Recently, the New England Journal of Medicine (NEJM)1 published the results of a Phase 3 study of a purified cannabidiol (CBD) medication, called Epidiolex, in Dravet syndrome. The process used in this study is considered the “gold standard” method of determining if a medication of any kind is safe and useful.
“An important strength of this trial is that it was conducted as a randomized, double-blind, controlled clinical trial, which is the gold-standard methodology for determining the safety and efficacy of a potential new therapeutic,” said Brandy Fureman, vice president of research and new therapies for the Epilepsy Foundation. “Before publication of this trial, much of the clinical evidence about CBD's effects on people's seizures was uncontrolled and anecdotal.”
The company conducting the trial, Greenwich Biosciences (formerly called GW Pharmaceuticals), has taken a traditional drug development approach with this compound and are attempting to gain U.S. Food and Drug Administration (FDA) approval for Epidiolex. Currently, there are no FDA approved treatments for Dravet syndrome.
Limitations of the Study
- This study was conducted only in children and young adults with Dravet syndrome, so it's not clear whether the effects will be the same in people with different forms of epilepsy. However, there are additional trials underway in other forms of epilepsy so more information about that question should be available soon.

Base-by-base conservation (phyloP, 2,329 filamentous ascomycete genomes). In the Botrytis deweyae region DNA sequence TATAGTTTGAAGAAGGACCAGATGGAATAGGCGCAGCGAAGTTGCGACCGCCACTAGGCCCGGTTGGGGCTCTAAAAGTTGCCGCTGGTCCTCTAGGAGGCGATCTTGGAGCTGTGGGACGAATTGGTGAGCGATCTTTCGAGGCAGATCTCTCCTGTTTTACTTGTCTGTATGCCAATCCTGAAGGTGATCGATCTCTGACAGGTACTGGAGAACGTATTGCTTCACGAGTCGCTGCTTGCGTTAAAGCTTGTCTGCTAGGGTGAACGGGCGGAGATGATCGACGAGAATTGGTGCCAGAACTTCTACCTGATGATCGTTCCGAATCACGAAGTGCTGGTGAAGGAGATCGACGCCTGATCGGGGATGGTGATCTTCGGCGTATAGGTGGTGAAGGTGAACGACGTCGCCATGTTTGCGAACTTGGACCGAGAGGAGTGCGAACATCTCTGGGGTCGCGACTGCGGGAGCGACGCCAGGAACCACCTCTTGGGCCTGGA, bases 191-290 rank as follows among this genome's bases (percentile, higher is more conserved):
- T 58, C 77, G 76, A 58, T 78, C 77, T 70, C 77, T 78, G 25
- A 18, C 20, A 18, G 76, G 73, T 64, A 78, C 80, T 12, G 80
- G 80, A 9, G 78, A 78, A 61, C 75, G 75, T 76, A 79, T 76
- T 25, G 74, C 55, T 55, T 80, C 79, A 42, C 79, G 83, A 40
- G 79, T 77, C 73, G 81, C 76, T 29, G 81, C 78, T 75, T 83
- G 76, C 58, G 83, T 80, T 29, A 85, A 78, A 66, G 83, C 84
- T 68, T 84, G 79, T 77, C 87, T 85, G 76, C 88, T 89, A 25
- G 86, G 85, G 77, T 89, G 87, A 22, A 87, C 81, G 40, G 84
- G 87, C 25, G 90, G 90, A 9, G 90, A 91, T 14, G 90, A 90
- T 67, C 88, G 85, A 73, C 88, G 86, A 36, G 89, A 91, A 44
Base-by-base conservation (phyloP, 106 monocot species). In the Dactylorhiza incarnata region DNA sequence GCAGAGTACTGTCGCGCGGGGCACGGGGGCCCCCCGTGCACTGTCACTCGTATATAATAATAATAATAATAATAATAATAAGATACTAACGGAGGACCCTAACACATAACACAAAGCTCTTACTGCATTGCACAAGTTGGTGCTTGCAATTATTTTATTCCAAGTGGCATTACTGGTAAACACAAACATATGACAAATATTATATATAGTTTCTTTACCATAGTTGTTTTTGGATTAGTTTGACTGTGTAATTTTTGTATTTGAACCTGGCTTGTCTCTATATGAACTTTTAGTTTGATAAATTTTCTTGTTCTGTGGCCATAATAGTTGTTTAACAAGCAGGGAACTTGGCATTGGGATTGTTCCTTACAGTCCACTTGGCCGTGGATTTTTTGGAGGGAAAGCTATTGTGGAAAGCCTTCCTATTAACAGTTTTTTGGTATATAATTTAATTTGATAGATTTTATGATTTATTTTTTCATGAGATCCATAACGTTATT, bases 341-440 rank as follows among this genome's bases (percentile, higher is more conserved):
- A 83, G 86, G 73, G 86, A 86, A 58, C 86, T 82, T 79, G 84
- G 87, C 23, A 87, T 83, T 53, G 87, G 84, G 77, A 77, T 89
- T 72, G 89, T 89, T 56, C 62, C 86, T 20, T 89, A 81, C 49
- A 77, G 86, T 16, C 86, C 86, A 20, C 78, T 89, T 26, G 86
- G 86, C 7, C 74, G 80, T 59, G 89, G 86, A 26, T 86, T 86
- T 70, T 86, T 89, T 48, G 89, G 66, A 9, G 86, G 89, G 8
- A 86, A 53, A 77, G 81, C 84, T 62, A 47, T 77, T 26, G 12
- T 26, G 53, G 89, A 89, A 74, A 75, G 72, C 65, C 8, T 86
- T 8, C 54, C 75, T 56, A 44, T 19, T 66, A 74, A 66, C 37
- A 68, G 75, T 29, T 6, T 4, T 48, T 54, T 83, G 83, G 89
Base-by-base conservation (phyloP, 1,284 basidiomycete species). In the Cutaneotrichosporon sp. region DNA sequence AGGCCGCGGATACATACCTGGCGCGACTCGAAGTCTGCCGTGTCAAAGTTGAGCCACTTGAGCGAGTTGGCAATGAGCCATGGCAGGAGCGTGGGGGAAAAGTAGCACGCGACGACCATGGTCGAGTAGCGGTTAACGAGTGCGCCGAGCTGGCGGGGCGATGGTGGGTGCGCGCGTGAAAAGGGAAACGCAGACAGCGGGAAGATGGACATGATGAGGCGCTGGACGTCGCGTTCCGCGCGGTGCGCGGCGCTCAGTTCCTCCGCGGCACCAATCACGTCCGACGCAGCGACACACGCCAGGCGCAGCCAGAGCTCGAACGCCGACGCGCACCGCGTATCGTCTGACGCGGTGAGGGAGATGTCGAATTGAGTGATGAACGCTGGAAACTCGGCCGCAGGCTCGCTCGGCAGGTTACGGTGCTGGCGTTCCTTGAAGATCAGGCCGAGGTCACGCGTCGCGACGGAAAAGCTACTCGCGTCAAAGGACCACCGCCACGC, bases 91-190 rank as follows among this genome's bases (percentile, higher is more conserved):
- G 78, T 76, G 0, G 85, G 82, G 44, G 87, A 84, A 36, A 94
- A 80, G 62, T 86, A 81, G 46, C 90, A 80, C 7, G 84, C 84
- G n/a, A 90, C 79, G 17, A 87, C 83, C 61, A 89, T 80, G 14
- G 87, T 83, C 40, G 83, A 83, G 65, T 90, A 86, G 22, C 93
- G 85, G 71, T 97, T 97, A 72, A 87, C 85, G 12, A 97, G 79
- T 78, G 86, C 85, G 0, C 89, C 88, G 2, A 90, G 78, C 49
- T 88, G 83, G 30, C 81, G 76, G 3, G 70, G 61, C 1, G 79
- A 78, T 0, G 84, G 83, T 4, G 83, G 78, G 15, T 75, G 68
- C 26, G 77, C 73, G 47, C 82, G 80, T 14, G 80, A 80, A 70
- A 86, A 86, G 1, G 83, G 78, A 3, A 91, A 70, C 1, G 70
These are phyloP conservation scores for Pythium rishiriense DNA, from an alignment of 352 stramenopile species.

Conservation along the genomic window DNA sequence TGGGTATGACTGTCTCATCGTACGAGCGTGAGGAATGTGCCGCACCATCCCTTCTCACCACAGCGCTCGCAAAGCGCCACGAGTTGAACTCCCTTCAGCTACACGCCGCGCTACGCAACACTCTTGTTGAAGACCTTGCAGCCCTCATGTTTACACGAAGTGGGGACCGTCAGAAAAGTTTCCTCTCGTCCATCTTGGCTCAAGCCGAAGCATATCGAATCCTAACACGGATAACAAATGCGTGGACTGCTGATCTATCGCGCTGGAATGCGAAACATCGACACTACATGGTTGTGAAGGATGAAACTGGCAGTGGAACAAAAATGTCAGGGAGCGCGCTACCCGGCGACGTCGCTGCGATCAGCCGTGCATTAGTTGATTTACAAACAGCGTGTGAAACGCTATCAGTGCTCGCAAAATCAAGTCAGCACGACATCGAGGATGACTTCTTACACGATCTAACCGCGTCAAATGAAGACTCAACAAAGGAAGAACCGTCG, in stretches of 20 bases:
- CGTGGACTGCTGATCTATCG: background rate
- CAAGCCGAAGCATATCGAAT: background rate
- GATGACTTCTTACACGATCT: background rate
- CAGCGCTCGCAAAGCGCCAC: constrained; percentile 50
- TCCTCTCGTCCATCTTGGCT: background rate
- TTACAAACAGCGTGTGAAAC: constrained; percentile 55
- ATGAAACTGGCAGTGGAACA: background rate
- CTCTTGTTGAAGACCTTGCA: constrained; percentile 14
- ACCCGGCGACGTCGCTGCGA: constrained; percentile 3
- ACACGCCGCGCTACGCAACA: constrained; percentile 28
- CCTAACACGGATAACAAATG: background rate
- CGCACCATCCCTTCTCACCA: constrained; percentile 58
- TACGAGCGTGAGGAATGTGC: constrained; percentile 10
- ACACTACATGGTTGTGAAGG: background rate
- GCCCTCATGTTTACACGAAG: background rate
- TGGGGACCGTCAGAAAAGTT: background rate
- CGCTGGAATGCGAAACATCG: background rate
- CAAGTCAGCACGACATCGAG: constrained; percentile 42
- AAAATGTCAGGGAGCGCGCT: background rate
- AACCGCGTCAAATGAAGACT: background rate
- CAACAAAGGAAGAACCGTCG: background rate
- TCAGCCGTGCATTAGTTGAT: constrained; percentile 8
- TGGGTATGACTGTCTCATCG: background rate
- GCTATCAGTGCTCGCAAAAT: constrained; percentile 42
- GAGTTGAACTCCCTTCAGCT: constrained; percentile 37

- CBD has an effect on how the body handles clobazam (Onfi), leading to substantially higher amounts of a breakdown product (nor-clobazam). Nor-clobazam can cause sleepiness, and some people will have to reduce the dose of clobazam as a result. More work in this area is needed to fully understand these drug-to-drug interactions.
- With only 120 participants studied in total, it's possible that more rare side effects of CBD were not uncovered during the study.
- CBD seemed to be helpful for some participants but not all participants, and this study is unlikely to be able to uncover why that was the case. Studying larger numbers of people over time will help, both to replicate these findings and to answer those additional questions as well.
What do these results mean?
- The results show that overall people with Dravet syndrome taking Epidiolex had a 40% median reduction in seizures.
- This means that people had a 40% drop in the number of seizures on Epidiolex compared to people getting placebo.
- These results show that Epidiolex can be effective for some people with Dravet syndrome to reduce their seizures.
- It is important to note that it did not work for everyone, but gives hope that a treatment option may be helpful and available for all people with Dravet syndrome if the FDA approves it.
- Devinsky, Orrin; Cross, J. Helen; Laux, Linda; Marsh, Eric; Miller, Ian; Nabbout, Rima; Scheffer, Ingrid E.; Thiele, Elizabeth A.; Wright, Stephen. “Trial of Cannabidiol for Drug-Resistant Seizures in the Dravet Syndrome,” New England Journal of Medicine, May 25, 2017; 376(21):2011; http://www.nejm.org/doi/full/10.1056/NEJMoa1611618.